Jump to content
Black Crow

Heresy 210 and the Babes in the Wood

Recommended Posts

35 minutes ago, Brad Stark said:

My take is both the Others and Dragons are ancient enemies but separate threats each capable of destroying Westerous alone or in their battle.  Jon is the prophesied hero born of both blood lines destined to defeat evil and set the world right.  But now Jon is dead and unJon isn't the same and becomes more of a threat himself. 

While I can certainly see Jon becoming aligned with Winter, and the R+L=J theory promotes the idea of a combined blood-line, none of the prophesies require such a combination, indeed Mel's take on Azor Ahai is a hero who will destroy the other lot and bring in that endless fiery summer

Edited by Black Crow

Share this post


Link to post
Share on other sites

Not sure if this is the right place, but sometimes I wonder whether the story would have been better with only one threat - either the White Walkers or the dragons?

Share this post


Link to post
Share on other sites
2 hours ago, alienarea said:

Not sure if this is the right place, but sometimes I wonder whether the story would have been better with only one threat - either the White Walkers or the dragons?

I think that's the point. We're initially led to believe that the threat comes from the big bad up north and that Azor Ahai will save us all. Instead, as the story goes on its turning out that it aint so simple as that.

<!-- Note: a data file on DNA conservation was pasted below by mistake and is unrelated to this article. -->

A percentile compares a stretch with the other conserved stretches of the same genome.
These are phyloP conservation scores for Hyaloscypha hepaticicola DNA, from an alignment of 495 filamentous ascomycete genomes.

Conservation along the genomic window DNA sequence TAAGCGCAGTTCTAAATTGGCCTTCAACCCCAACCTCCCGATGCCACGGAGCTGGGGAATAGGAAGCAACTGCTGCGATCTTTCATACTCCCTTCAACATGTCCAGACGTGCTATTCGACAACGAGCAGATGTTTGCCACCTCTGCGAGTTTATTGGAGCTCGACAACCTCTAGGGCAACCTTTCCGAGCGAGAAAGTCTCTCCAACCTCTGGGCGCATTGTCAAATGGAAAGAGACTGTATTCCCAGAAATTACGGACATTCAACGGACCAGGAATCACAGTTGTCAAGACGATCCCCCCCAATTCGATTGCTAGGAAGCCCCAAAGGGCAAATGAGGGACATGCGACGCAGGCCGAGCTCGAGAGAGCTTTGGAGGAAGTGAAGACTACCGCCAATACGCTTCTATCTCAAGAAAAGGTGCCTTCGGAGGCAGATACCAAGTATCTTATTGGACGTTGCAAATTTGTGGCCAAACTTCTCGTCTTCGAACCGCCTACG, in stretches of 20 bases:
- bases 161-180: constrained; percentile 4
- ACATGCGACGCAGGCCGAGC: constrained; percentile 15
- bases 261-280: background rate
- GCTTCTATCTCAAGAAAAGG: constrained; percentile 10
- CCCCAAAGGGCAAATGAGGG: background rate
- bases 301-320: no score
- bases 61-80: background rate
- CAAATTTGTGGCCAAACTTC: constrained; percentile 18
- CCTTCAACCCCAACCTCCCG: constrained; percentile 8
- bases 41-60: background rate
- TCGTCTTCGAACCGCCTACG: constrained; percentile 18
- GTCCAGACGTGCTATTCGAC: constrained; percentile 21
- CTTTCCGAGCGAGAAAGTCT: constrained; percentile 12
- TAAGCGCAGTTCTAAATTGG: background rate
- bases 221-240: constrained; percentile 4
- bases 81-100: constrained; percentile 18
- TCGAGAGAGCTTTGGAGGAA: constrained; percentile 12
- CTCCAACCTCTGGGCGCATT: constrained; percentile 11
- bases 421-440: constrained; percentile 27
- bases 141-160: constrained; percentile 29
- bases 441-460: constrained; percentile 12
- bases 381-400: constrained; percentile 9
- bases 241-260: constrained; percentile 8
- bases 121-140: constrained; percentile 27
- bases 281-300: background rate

Share this post


Link to post
Share on other sites
4 hours ago, alienarea said:

Not sure if this is the right place, but sometimes I wonder whether the story would have been better with only one threat - either the White Walkers or the dragons?

At the least, I think that Dany has been catastrophically mishandled, and that the story might have been better in her absence, or by having her arc unfold in a different fashion. From the outset, she is an incongruous element.

The first three books tell a relatively cohesive story, experienced from several viewpoints, with Dany as a weird outlier.

AGOT: Tensions escalate between the Starks and the Lannisters, and civil war looms with the death of King Robert; oh, and also, Dany meets the Dothraki.
ACOK: The War of the Five Kings begins in earnest; oh, and also, Dany fucks around in Qarth
ASOS: The War of the Five Kings approaches its climactic conclusion, with House Lannister's enemies scattered and broken; oh, and also, Dany frees the slaves

Things only get worse from there, as AFFC and ADWD are novels that are about nothing in particular, a meandering collection of individual character stories.

The issues of the early novels more obviously stem from the author putting Dany on a separate continent from everyone else, and perpetually failing to seize opportunities to bring her westward; on top of that, I increasingly feel that the current/middle arc of the series was ill-served by Tywin dying too soon--the author offed Tywin and Joffrey in the same novel where they 'win' the Wo5K, yet he had nothing waiting to fill that void in the over-arcing narrative.